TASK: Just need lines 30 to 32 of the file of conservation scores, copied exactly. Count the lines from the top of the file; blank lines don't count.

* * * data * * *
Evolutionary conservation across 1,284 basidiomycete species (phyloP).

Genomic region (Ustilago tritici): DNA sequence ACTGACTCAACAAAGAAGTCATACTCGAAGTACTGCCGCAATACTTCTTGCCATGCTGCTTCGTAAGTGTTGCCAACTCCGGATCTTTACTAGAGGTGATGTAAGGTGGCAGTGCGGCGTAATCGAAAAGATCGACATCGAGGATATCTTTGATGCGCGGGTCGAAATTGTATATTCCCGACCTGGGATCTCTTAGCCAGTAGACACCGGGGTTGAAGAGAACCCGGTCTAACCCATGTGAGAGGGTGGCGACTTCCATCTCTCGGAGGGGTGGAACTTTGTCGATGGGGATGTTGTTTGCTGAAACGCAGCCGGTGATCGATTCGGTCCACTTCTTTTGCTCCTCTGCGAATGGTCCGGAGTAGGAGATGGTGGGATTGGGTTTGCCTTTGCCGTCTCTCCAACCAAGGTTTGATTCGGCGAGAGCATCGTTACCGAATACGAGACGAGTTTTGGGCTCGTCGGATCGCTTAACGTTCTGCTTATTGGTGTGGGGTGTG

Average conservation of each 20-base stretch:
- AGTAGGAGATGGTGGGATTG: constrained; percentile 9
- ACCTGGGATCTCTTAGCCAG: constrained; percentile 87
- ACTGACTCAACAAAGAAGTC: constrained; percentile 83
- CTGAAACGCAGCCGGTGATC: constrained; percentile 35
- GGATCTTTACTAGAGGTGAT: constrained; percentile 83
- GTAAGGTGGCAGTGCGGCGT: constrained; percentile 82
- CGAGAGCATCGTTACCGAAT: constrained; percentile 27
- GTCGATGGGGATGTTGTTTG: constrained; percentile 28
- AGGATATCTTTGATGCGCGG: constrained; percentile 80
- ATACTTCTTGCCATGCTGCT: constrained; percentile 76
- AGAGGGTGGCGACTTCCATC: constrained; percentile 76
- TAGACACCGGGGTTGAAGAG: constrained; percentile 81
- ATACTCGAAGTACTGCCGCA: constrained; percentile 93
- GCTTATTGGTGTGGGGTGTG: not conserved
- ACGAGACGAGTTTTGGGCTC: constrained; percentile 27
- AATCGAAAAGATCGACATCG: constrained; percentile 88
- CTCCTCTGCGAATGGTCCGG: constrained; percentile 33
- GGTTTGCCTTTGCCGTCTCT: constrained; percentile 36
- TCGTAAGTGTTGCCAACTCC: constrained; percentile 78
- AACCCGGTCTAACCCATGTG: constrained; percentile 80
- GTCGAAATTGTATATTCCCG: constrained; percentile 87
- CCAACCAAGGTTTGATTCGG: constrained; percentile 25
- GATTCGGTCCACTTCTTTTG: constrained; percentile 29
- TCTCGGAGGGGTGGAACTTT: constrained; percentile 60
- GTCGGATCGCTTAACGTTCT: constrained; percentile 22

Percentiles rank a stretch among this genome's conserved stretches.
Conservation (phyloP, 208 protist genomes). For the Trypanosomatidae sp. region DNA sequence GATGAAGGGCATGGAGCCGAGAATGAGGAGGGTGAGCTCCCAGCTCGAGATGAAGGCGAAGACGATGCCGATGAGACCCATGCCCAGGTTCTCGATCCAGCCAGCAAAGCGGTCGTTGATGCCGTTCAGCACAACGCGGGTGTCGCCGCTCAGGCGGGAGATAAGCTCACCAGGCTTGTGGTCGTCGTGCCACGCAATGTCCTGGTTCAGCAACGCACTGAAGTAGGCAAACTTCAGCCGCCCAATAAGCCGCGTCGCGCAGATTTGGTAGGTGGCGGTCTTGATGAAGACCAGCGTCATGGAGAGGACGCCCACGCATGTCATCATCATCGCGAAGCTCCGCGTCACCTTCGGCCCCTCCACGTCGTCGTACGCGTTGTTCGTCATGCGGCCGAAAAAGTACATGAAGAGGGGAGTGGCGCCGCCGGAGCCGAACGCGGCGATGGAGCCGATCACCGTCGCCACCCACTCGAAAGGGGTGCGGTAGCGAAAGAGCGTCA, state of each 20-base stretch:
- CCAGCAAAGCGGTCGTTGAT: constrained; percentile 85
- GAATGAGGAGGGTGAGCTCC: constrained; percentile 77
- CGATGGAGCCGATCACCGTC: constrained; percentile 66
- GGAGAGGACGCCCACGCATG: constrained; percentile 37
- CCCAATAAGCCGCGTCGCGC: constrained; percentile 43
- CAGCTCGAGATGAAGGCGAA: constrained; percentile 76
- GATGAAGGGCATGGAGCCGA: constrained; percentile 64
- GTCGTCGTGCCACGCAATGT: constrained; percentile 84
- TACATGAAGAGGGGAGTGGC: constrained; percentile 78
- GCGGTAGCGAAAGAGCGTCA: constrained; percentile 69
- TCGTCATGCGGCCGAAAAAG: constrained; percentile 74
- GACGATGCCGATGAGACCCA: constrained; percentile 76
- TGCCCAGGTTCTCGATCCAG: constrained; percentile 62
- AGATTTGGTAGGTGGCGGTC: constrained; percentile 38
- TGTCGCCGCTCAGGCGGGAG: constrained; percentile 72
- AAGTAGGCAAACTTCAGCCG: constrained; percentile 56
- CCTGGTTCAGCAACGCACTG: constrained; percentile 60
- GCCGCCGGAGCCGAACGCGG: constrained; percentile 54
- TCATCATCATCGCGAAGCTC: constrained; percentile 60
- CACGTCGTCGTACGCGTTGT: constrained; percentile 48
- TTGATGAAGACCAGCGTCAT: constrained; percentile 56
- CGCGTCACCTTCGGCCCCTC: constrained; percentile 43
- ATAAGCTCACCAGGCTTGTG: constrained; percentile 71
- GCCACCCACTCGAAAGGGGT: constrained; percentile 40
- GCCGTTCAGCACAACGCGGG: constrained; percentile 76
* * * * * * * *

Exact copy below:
Conservation (phyloP, 208 protist genomes). For the Trypanosomatidae sp. region DNA sequence GATGAAGGGCATGGAGCCGAGAATGAGGAGGGTGAGCTCCCAGCTCGAGATGAAGGCGAAGACGATGCCGATGAGACCCATGCCCAGGTTCTCGATCCAGCCAGCAAAGCGGTCGTTGATGCCGTTCAGCACAACGCGGGTGTCGCCGCTCAGGCGGGAGATAAGCTCACCAGGCTTGTGGTCGTCGTGCCACGCAATGTCCTGGTTCAGCAACGCACTGAAGTAGGCAAACTTCAGCCGCCCAATAAGCCGCGTCGCGCAGATTTGGTAGGTGGCGGTCTTGATGAAGACCAGCGTCATGGAGAGGACGCCCACGCATGTCATCATCATCGCGAAGCTCCGCGTCACCTTCGGCCCCTCCACGTCGTCGTACGCGTTGTTCGTCATGCGGCCGAAAAAGTACATGAAGAGGGGAGTGGCGCCGCCGGAGCCGAACGCGGCGATGGAGCCGATCACCGTCGCCACCCACTCGAAAGGGGTGCGGTAGCGAAAGAGCGTCA, state of each 20-base stretch:
- CCAGCAAAGCGGTCGTTGAT: constrained; percentile 85
- GAATGAGGAGGGTGAGCTCC: constrained; percentile 77